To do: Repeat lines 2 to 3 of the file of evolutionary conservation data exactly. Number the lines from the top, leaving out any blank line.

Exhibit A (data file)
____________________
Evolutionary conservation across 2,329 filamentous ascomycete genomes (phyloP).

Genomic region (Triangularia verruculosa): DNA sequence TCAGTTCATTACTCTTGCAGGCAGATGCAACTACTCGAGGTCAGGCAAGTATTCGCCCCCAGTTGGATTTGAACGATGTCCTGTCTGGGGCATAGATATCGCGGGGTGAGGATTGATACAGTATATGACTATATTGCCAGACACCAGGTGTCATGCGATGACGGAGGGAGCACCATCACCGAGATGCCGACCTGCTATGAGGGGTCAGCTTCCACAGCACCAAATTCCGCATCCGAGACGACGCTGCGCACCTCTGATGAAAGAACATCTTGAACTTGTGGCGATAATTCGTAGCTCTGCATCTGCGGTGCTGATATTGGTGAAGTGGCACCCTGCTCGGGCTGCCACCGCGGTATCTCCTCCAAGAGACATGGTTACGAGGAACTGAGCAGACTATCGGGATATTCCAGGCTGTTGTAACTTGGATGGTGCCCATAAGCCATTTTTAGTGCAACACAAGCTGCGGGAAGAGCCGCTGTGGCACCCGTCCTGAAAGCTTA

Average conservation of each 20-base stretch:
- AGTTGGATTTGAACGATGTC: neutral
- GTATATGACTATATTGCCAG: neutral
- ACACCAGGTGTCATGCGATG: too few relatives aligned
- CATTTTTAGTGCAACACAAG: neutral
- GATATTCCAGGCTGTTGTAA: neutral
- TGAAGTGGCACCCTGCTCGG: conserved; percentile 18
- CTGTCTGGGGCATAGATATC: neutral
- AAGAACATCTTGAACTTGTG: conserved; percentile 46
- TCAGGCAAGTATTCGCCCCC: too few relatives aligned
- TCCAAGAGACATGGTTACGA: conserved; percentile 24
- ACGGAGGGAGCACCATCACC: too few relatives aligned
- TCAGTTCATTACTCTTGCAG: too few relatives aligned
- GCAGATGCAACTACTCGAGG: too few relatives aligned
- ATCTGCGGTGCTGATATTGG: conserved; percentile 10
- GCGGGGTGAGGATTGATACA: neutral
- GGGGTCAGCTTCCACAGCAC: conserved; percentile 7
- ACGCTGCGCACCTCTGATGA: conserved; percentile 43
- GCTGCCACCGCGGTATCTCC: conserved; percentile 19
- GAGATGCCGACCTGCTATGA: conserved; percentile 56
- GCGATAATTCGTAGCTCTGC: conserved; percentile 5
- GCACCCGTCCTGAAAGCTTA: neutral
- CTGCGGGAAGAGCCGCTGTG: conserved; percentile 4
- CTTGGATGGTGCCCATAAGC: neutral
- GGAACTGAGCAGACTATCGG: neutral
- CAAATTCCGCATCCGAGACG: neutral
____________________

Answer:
Genomic region (Triangularia verruculosa): DNA sequence TCAGTTCATTACTCTTGCAGGCAGATGCAACTACTCGAGGTCAGGCAAGTATTCGCCCCCAGTTGGATTTGAACGATGTCCTGTCTGGGGCATAGATATCGCGGGGTGAGGATTGATACAGTATATGACTATATTGCCAGACACCAGGTGTCATGCGATGACGGAGGGAGCACCATCACCGAGATGCCGACCTGCTATGAGGGGTCAGCTTCCACAGCACCAAATTCCGCATCCGAGACGACGCTGCGCACCTCTGATGAAAGAACATCTTGAACTTGTGGCGATAATTCGTAGCTCTGCATCTGCGGTGCTGATATTGGTGAAGTGGCACCCTGCTCGGGCTGCCACCGCGGTATCTCCTCCAAGAGACATGGTTACGAGGAACTGAGCAGACTATCGGGATATTCCAGGCTGTTGTAACTTGGATGGTGCCCATAAGCCATTTTTAGTGCAACACAAGCTGCGGGAAGAGCCGCTGTGGCACCCGTCCTGAAAGCTTA

Average conservation of each 20-base stretch: